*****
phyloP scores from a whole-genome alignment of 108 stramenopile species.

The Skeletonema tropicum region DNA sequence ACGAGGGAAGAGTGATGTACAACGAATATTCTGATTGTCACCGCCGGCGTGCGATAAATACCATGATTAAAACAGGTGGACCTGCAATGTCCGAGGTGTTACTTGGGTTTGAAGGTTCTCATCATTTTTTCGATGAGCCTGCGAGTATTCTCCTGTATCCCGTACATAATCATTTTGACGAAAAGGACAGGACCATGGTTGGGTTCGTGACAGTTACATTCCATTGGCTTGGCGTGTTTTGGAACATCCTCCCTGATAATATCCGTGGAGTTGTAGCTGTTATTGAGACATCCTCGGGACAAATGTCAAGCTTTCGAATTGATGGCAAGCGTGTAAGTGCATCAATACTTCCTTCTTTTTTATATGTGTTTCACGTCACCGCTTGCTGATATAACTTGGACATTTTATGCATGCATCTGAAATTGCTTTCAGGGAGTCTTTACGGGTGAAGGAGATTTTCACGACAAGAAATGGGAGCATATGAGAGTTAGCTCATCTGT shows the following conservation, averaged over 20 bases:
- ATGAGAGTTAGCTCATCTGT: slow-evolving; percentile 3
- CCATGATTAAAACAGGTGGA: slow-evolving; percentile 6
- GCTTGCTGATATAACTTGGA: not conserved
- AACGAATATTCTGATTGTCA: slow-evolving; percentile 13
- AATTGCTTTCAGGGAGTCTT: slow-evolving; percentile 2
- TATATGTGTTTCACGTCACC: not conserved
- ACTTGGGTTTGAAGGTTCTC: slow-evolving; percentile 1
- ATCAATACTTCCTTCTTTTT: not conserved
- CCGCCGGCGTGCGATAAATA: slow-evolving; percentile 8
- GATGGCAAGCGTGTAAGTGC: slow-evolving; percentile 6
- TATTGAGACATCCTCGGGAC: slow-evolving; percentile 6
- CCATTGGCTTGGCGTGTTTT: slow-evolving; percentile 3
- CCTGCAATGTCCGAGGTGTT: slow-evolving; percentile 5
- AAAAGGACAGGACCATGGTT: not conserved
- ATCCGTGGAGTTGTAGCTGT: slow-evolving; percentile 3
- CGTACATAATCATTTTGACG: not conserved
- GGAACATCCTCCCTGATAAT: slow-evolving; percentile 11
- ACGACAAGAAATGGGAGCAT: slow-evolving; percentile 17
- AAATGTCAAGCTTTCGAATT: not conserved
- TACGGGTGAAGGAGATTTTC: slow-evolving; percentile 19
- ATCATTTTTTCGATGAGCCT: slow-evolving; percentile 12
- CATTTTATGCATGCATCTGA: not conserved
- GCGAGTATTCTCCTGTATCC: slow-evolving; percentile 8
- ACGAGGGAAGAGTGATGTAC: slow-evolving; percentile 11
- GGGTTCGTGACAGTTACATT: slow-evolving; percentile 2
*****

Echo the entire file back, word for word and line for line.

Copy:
phyloP scores from a whole-genome alignment of 108 stramenopile species.

The Skeletonema tropicum region DNA sequence ACGAGGGAAGAGTGATGTACAACGAATATTCTGATTGTCACCGCCGGCGTGCGATAAATACCATGATTAAAACAGGTGGACCTGCAATGTCCGAGGTGTTACTTGGGTTTGAAGGTTCTCATCATTTTTTCGATGAGCCTGCGAGTATTCTCCTGTATCCCGTACATAATCATTTTGACGAAAAGGACAGGACCATGGTTGGGTTCGTGACAGTTACATTCCATTGGCTTGGCGTGTTTTGGAACATCCTCCCTGATAATATCCGTGGAGTTGTAGCTGTTATTGAGACATCCTCGGGACAAATGTCAAGCTTTCGAATTGATGGCAAGCGTGTAAGTGCATCAATACTTCCTTCTTTTTTATATGTGTTTCACGTCACCGCTTGCTGATATAACTTGGACATTTTATGCATGCATCTGAAATTGCTTTCAGGGAGTCTTTACGGGTGAAGGAGATTTTCACGACAAGAAATGGGAGCATATGAGAGTTAGCTCATCTGT shows the following conservation, averaged over 20 bases:
- ATGAGAGTTAGCTCATCTGT: slow-evolving; percentile 3
- CCATGATTAAAACAGGTGGA: slow-evolving; percentile 6
- GCTTGCTGATATAACTTGGA: not conserved
- AACGAATATTCTGATTGTCA: slow-evolving; percentile 13
- AATTGCTTTCAGGGAGTCTT: slow-evolving; percentile 2
- TATATGTGTTTCACGTCACC: not conserved
- ACTTGGGTTTGAAGGTTCTC: slow-evolving; percentile 1
- ATCAATACTTCCTTCTTTTT: not conserved
- CCGCCGGCGTGCGATAAATA: slow-evolving; percentile 8
- GATGGCAAGCGTGTAAGTGC: slow-evolving; percentile 6
- TATTGAGACATCCTCGGGAC: slow-evolving; percentile 6
- CCATTGGCTTGGCGTGTTTT: slow-evolving; percentile 3
- CCTGCAATGTCCGAGGTGTT: slow-evolving; percentile 5
- AAAAGGACAGGACCATGGTT: not conserved
- ATCCGTGGAGTTGTAGCTGT: slow-evolving; percentile 3
- CGTACATAATCATTTTGACG: not conserved
- GGAACATCCTCCCTGATAAT: slow-evolving; percentile 11
- ACGACAAGAAATGGGAGCAT: slow-evolving; percentile 17
- AAATGTCAAGCTTTCGAATT: not conserved
- TACGGGTGAAGGAGATTTTC: slow-evolving; percentile 19
- ATCATTTTTTCGATGAGCCT: slow-evolving; percentile 12
- CATTTTATGCATGCATCTGA: not conserved
- GCGAGTATTCTCCTGTATCC: slow-evolving; percentile 8
- ACGAGGGAAGAGTGATGTAC: slow-evolving; percentile 11
- GGGTTCGTGACAGTTACATT: slow-evolving; percentile 2